One has to see the full context regarding how the Mahavakya is spoken. The complete verse from Brihadaranyaka Upanishad is as:
ब्रह्म वा इदमग्र आसीत्, तदात्मानमेवावेत् ‘अहं ब्रह्मास्मि’ इति । तस्मात् तत् सर्वमभवतद्यो यो देवानां प्रत्यबुध्यत स एव तदभवत्तथर्षीणां तथा मनुष्याणां तद्धेतत्पश्यन्नृषिर्वामदेवः प्रतिपेदेऽहं मनुरभवं सूर्यश्चेति । तदिदमप्येतर्हि य एवं वेदाहं ब्रह्मास्मीति स इदं सर्वं भवति तस्य ह न देवाश्चनाभूत्या ईशते । आत्मा ह्योषां स भवत्यथ योऽन्यां देवतामुपास्तेऽन्योऽसावन्योऽहमस्मीति न स वेद तथा पशुरेवं स देवानाम् । यथा ह वै बहवः पशवो मनुष्यं भुञ्जयुरेवमेकैकः पुरुषो देवान्भुनक्त्येकस्मिन्नेव पशावादीयमानेऽप्रियं भवति किमु बहुषु तस्मादेषां तन्न प्रियं यदेतन्मनुष्या विद्युः ।
I-iv-10: This self was indeed Brahman in the beginning. It knew only Itself as, ‘I am Brahman’. Therefore It became all. And whoever among the gods knew It also became That; and the same with sages and men. The sage Vamadeva, while realising this (self) as That, knew, ‘I was Manu, and the sun’. And to this day whoever in like manner knows It as, ‘I am Brahman’, becomes all this (universe). Even the gods cannot prevail against him, for he becomes their self. While he who worships another god thinking, ‘He is one, and I am another’, does not know. He is like an animal to the gods. As many animals serve a man, so does each man serve the gods. Even if one animal is taken away, it causes anguish, what should one say of many animals ? Therefore it is not liked by them that men should know this.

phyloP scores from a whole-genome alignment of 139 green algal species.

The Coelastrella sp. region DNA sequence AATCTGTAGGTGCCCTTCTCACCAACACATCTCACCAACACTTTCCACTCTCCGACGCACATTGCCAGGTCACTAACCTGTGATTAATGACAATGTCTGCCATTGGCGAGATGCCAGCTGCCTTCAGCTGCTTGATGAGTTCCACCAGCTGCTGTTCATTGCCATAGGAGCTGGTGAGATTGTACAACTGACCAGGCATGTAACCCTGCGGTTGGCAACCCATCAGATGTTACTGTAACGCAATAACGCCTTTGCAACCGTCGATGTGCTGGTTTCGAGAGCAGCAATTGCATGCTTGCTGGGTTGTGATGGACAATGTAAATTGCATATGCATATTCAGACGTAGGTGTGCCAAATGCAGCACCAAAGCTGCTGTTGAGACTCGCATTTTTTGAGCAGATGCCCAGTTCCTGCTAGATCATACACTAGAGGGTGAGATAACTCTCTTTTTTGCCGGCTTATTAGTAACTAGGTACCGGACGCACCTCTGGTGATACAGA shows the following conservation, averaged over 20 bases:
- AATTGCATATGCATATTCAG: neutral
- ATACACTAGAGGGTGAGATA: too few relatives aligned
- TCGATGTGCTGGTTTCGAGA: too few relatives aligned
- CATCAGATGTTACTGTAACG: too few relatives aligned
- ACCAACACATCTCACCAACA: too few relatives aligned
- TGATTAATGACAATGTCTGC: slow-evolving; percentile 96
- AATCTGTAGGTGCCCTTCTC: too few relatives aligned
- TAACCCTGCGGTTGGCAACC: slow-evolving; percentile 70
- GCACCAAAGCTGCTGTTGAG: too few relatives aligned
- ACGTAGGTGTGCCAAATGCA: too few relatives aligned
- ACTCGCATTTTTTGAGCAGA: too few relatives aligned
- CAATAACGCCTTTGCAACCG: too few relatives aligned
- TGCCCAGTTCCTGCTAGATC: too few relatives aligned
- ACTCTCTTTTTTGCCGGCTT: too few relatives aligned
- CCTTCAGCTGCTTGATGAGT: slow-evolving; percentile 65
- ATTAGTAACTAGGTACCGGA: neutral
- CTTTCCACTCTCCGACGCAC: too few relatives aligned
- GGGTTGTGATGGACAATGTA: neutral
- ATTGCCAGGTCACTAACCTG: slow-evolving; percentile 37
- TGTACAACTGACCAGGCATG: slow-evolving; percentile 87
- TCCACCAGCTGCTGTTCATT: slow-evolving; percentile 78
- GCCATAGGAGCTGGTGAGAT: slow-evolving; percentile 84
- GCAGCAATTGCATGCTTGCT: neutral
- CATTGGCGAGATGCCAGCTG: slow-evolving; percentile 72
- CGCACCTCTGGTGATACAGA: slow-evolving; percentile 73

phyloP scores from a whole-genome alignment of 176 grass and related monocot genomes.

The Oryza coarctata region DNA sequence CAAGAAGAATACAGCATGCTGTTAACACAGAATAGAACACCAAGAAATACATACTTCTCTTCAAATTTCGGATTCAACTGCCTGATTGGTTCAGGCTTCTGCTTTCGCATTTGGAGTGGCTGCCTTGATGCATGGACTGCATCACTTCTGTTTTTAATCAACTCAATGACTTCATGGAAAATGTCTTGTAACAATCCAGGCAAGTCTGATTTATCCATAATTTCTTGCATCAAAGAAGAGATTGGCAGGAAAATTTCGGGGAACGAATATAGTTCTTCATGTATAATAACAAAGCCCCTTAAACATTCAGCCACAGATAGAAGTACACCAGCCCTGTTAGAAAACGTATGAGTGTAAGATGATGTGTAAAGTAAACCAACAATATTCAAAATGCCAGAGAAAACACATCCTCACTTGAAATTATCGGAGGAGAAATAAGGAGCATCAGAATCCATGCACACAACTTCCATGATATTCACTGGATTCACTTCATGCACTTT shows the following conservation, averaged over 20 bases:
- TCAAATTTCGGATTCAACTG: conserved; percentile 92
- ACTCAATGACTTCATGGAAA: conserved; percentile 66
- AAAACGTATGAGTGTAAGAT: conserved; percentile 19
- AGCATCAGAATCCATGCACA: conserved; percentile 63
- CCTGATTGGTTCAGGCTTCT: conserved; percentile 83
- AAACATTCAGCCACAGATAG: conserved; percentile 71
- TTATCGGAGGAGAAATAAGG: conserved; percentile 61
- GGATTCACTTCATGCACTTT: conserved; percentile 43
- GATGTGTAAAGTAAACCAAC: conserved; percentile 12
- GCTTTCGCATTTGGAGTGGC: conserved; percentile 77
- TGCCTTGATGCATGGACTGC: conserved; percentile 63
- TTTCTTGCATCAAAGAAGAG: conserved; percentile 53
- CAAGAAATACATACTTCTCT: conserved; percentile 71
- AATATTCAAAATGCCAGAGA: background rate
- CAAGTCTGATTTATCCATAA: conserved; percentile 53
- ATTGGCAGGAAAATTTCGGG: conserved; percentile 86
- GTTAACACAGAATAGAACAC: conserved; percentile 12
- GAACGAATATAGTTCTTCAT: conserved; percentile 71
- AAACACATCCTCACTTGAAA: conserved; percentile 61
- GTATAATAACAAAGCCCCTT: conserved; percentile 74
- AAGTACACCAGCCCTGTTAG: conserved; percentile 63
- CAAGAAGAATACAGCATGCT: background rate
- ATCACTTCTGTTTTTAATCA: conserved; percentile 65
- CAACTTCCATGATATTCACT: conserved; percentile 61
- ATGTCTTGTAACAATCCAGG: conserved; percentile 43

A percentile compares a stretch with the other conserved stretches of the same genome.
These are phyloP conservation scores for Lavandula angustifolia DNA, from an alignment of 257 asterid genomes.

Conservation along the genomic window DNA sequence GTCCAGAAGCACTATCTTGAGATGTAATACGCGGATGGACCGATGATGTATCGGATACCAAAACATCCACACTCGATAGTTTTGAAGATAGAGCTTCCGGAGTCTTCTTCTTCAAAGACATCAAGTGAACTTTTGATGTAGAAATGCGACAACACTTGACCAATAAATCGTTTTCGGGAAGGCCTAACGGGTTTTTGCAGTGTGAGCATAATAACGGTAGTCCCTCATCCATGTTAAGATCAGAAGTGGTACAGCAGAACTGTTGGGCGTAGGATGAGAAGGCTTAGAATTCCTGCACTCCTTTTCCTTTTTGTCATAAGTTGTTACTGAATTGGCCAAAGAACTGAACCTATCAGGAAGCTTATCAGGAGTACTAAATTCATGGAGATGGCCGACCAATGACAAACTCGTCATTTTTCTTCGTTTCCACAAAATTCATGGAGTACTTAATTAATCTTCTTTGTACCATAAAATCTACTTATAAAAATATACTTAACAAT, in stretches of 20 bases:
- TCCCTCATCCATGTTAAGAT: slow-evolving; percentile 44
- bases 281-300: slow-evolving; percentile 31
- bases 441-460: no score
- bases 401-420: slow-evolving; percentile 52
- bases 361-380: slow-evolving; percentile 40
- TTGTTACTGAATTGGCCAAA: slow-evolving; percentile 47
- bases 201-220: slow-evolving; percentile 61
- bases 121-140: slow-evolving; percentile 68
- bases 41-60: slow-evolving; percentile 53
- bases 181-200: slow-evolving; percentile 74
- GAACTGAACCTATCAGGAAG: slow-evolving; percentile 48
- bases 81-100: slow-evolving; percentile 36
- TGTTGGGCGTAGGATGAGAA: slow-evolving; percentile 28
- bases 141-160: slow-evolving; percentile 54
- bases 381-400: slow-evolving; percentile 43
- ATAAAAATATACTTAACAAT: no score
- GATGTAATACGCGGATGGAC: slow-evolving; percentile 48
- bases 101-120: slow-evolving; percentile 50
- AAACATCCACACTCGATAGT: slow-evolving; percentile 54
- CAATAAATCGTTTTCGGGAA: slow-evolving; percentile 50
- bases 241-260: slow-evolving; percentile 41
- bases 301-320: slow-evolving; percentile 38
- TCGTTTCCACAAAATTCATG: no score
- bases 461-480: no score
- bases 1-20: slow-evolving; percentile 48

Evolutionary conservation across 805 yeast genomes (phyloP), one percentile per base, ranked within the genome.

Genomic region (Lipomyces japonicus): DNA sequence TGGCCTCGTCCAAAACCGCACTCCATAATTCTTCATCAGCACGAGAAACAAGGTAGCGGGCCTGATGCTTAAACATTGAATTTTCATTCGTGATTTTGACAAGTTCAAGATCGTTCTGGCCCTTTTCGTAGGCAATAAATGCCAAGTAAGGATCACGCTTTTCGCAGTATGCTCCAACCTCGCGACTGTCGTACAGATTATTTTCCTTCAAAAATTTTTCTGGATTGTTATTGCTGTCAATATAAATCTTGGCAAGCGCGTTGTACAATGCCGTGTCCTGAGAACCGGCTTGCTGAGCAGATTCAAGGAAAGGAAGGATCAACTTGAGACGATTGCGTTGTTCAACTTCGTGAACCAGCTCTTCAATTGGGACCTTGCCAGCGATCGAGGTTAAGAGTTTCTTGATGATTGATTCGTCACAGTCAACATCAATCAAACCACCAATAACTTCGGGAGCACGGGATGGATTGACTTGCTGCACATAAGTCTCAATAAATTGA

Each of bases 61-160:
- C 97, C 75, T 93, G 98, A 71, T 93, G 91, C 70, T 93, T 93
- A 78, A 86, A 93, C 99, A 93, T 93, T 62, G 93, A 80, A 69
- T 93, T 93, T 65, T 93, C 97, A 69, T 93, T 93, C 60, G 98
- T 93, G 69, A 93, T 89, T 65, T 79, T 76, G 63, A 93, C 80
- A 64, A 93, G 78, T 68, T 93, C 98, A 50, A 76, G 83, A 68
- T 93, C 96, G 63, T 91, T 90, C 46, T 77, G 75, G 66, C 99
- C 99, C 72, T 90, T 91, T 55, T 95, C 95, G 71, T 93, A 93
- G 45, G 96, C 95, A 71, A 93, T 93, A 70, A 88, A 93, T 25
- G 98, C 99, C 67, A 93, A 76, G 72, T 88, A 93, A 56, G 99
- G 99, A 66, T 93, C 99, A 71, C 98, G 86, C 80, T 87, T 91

Hope the above paragraph itself clears your confusion.
In the beginning, also Brahman is telling "I am Brahman" and now also it is telling "I am Brahman". In fact, Brahman doesn't change at all. There is only Vivarta Vada (apparent modification). So, the notion of individuality is itself perceived due to Avidya. So, the question of egoistic "Aham" doesn't rise at all.
"Aham Brahamasmi" in Advaita is called Anubhava Mahavakya ie.. this is to realize I am Brahman.